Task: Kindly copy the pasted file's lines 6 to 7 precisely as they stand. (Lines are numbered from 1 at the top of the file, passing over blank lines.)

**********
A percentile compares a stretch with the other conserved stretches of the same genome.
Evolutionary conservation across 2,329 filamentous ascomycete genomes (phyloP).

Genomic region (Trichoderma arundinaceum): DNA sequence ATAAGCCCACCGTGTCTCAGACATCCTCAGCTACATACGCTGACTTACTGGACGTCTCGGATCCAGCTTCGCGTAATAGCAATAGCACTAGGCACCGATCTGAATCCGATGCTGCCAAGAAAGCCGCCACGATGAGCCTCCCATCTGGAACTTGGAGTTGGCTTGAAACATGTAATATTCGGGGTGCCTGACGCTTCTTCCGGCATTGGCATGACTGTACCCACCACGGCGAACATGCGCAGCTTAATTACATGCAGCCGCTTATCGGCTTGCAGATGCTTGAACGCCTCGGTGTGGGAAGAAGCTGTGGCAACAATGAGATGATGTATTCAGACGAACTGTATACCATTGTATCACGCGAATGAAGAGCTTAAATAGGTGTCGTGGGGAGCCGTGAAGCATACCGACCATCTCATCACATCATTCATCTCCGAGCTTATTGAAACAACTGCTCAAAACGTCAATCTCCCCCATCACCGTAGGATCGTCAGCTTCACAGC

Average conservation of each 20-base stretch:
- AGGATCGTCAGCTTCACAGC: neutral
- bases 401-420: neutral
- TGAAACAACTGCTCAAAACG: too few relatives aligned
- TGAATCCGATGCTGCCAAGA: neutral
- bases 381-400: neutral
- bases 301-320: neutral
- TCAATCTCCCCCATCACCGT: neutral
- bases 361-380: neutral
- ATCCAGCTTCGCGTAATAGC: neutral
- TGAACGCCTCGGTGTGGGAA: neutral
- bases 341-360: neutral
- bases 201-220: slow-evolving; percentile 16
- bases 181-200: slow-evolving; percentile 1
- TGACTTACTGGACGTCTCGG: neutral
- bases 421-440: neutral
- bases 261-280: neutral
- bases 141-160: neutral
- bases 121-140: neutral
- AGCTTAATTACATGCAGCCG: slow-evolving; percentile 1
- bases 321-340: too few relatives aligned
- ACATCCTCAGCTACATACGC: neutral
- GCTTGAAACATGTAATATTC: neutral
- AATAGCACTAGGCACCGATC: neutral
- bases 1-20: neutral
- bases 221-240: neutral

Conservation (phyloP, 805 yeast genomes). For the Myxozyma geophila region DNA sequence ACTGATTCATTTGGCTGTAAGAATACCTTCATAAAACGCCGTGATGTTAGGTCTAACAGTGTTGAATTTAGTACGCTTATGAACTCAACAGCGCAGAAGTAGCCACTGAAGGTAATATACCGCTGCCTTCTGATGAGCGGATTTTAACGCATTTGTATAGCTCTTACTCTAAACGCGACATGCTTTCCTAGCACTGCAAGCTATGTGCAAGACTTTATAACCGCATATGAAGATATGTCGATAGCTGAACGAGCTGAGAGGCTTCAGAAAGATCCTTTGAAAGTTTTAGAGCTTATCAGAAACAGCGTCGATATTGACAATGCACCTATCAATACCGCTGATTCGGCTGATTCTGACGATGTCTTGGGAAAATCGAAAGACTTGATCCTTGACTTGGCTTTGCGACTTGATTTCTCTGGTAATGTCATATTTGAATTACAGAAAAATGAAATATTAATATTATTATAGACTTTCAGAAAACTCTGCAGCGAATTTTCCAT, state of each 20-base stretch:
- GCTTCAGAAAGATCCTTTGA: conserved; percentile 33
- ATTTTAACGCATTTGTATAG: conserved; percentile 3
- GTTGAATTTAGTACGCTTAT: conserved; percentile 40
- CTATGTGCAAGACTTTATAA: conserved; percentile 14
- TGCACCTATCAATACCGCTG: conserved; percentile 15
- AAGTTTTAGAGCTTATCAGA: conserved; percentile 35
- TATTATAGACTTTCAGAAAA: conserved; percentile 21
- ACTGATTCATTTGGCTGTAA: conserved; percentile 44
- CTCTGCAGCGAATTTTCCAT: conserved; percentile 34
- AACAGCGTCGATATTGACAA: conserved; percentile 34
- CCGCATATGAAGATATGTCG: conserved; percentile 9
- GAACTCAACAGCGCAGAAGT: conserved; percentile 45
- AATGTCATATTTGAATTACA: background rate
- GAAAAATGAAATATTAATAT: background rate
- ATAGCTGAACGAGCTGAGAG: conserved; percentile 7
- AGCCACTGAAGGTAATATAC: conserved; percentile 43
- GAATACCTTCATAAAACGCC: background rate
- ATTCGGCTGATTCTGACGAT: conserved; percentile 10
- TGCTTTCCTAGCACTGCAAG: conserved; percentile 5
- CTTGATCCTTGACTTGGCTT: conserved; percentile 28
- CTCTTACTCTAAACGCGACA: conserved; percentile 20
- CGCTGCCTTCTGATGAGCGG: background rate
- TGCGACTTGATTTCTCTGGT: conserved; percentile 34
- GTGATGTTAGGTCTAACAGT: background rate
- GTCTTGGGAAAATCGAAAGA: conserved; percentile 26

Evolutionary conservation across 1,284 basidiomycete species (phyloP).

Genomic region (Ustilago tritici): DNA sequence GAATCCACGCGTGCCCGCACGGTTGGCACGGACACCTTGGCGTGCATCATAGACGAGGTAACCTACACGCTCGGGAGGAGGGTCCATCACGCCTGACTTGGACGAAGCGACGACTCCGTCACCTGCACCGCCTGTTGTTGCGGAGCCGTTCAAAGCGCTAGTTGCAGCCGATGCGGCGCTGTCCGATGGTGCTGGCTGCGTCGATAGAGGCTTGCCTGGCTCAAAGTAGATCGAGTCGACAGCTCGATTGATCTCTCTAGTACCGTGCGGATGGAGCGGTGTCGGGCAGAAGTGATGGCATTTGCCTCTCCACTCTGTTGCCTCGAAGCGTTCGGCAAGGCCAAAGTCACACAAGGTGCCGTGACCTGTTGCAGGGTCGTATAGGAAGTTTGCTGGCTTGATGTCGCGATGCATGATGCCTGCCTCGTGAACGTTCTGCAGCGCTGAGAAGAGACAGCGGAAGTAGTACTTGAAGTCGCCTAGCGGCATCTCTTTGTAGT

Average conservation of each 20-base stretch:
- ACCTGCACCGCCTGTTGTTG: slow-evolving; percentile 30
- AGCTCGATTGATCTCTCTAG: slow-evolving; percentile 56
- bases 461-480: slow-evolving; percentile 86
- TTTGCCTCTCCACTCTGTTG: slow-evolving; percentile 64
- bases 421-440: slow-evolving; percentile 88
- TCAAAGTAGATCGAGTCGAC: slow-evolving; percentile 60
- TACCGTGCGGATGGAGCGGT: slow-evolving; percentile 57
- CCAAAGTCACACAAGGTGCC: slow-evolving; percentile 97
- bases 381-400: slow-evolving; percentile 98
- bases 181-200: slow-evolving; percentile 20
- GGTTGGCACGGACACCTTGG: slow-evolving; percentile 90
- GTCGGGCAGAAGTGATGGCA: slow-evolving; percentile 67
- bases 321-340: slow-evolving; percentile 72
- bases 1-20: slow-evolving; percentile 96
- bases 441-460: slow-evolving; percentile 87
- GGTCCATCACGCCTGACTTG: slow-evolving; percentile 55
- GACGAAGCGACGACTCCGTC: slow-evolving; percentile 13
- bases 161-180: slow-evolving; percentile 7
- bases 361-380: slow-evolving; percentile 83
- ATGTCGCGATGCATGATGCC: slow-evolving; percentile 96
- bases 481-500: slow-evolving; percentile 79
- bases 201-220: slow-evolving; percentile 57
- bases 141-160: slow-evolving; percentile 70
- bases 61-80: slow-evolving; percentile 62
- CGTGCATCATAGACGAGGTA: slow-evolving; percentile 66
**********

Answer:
- bases 401-420: neutral
- TGAAACAACTGCTCAAAACG: too few relatives aligned